I felt so good after the surgery. I was surprised. I was brought a meal and didn't realise how hungry I was. I received a visit from the social worker who said that many ladies feel really good the first day. She said I should be prepared for day two as I would probably crash pretty hard. I took that in but thought no I will be fine. My husband went and saw our little baby and sat with her for a while. When he returned the staff in NICU had printed out a photo of our little just for me. She was beautiful. She still had a breathing tube but I didn't see it, she was perfect to me. We also had a visit from the neurosurgeon to say that the following day she would have surgery to close her hole in her back (spina bifida). They said that at this stage they didn't need to operate for hydrocephalus as it wasn't currently progressing. They would just monitor Faith's head circumference.

I decided to give Faith the best start I could, I would express milk. At least this is something I could do. I asked the nurses about this and how I was to start and they said, just rest for now, you can get to it later. I wasn't sure I agreed, but I did. My husband was staying the night with me which helped and by then I was expressing every few hours. The exciting news of the night was that my nurse said she thought I could go and visit our little girl. I moved ever so slow, a little painful and hopped into a wheel chair. My other half pushed me to NICU. This was our baby, I found it hard to believe. So beautiful! She was doing as well as could be expected. She had a tube down her throat and was being feed by a tube. A very emotional and brain numbing time!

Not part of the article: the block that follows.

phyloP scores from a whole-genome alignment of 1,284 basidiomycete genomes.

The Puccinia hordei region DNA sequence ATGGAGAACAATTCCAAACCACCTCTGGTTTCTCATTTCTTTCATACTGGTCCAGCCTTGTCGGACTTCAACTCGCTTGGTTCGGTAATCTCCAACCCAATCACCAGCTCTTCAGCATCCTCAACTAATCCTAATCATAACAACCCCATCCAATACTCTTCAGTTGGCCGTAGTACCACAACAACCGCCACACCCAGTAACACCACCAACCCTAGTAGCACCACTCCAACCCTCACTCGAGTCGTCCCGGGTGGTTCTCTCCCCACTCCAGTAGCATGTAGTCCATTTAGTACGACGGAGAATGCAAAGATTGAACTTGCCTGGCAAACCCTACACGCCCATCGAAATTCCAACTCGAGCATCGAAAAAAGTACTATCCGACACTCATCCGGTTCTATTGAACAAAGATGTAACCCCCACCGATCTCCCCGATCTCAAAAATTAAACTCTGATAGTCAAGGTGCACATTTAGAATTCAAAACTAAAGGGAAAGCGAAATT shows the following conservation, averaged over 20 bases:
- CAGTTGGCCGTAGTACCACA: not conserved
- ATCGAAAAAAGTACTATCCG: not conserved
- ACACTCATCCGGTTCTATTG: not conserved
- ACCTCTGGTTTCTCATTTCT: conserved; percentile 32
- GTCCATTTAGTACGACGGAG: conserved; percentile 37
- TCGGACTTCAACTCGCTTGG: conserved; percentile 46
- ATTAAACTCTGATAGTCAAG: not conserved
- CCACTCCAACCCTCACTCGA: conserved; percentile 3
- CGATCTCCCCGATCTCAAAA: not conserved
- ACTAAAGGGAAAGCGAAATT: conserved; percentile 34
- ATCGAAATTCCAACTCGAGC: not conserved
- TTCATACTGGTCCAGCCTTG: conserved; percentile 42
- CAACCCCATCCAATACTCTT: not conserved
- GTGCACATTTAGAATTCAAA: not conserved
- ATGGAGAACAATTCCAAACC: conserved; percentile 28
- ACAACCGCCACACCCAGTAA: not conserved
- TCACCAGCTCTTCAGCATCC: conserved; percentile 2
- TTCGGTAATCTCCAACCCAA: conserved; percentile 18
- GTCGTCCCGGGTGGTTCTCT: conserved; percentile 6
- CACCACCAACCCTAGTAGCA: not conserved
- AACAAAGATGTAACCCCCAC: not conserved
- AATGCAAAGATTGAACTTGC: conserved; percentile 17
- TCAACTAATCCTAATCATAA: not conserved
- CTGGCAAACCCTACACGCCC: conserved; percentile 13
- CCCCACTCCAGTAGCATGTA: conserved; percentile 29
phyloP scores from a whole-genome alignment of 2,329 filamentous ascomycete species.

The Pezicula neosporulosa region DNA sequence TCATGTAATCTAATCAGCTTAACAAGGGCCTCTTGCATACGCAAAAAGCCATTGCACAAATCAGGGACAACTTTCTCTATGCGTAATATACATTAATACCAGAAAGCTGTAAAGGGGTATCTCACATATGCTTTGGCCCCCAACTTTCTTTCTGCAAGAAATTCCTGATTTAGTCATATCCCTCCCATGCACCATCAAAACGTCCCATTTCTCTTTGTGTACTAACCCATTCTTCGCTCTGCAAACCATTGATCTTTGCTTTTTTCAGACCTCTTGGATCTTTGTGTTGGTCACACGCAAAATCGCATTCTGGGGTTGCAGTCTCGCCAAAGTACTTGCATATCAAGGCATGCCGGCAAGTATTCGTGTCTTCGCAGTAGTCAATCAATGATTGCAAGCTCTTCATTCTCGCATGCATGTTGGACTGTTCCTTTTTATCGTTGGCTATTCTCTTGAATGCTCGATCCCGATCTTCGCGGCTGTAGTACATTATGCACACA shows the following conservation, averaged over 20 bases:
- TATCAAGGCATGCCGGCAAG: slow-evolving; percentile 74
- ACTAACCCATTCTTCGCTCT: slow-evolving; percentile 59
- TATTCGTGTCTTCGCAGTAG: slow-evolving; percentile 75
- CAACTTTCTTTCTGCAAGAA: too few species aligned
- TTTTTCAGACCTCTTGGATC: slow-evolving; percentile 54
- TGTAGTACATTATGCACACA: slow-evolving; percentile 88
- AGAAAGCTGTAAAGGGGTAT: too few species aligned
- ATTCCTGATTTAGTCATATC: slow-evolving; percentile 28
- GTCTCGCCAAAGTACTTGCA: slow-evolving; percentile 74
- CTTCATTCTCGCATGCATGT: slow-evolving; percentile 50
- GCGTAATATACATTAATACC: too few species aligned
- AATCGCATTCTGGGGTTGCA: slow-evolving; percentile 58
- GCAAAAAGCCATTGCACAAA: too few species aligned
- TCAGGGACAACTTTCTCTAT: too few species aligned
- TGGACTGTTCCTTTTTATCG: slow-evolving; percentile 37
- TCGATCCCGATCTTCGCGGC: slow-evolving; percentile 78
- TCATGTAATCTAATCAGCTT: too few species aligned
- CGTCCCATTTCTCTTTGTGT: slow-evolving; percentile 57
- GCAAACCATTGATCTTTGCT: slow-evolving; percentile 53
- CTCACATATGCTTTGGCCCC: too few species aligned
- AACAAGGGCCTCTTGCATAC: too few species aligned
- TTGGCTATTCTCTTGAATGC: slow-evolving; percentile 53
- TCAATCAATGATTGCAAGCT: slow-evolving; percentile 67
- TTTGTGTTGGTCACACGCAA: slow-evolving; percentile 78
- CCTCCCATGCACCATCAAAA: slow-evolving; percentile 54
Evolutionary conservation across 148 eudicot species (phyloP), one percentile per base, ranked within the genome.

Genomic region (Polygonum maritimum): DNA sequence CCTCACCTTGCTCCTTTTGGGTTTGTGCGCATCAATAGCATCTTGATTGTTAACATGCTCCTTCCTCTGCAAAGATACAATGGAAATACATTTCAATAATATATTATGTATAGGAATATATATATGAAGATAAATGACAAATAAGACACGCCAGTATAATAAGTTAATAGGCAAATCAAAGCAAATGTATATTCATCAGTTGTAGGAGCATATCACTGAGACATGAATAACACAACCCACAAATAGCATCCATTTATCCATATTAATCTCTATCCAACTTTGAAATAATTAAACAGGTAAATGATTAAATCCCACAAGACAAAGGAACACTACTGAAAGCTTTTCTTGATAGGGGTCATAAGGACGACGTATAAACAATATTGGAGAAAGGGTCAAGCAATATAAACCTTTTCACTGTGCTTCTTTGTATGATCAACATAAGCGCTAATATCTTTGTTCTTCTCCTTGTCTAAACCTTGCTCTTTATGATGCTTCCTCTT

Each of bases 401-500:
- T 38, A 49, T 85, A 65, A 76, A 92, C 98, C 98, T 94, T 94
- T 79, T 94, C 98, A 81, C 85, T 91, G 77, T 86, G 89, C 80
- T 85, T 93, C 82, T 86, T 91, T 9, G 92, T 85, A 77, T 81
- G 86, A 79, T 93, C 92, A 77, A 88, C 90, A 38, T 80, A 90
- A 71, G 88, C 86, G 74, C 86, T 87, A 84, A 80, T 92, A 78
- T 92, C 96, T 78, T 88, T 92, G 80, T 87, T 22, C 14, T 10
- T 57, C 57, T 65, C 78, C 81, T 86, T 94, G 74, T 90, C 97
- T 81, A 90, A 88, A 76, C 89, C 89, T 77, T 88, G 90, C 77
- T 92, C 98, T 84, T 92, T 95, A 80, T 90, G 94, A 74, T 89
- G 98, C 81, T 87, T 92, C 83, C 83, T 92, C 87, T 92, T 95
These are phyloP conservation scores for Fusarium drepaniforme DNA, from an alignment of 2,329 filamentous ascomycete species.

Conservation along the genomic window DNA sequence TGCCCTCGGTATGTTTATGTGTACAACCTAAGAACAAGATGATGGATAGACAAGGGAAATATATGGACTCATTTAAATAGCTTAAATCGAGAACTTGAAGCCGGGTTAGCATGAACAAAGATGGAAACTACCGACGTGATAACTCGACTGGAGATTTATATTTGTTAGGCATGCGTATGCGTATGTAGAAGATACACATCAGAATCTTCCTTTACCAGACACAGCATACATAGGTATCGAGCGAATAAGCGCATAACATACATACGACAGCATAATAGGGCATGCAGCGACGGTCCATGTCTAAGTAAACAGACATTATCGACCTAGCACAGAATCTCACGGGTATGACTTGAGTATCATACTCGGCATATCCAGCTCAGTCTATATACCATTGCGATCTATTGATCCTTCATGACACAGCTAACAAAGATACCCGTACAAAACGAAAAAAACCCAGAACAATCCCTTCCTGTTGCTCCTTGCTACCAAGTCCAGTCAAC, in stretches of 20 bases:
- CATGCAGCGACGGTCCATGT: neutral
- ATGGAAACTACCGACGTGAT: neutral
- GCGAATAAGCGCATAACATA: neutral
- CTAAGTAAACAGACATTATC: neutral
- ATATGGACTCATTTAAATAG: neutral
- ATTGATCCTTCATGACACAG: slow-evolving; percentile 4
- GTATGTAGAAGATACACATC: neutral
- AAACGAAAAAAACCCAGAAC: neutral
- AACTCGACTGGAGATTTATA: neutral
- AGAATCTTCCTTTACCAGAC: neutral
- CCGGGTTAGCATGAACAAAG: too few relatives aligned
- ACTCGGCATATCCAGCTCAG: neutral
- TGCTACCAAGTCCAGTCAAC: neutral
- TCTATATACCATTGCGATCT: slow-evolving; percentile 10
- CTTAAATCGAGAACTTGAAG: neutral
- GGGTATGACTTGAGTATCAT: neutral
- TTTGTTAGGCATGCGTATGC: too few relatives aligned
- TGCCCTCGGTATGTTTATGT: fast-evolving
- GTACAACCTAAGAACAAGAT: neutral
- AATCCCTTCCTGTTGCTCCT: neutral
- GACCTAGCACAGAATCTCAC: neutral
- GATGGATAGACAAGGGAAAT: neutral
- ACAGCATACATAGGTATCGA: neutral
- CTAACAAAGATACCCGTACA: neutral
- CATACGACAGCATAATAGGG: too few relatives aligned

Back up in my room and with a little pain we settled down for the night. 

Tomorrow our little Faith would face surgery.

Saturday, 21 April 2012

4 Weeks and Counting

I didn't know what the plan was for the arrival of our little one. It hadn't been discussed, all that was planned was for me to come to Brisbane and wait. Wait!

We arrived a warm Sunday afternoon. Unfortunately, our first contact with our accommodation host was extremely negative and we continued to have problems until the day we left which was sad. More stress we didn't need.  First thing Monday I met with a social worker and explained my concerns that I didn't have an appointment with a doctor for another two weeks and my c-section hadn't even been booked. I felt like I had been sentenced here and no end date to go home.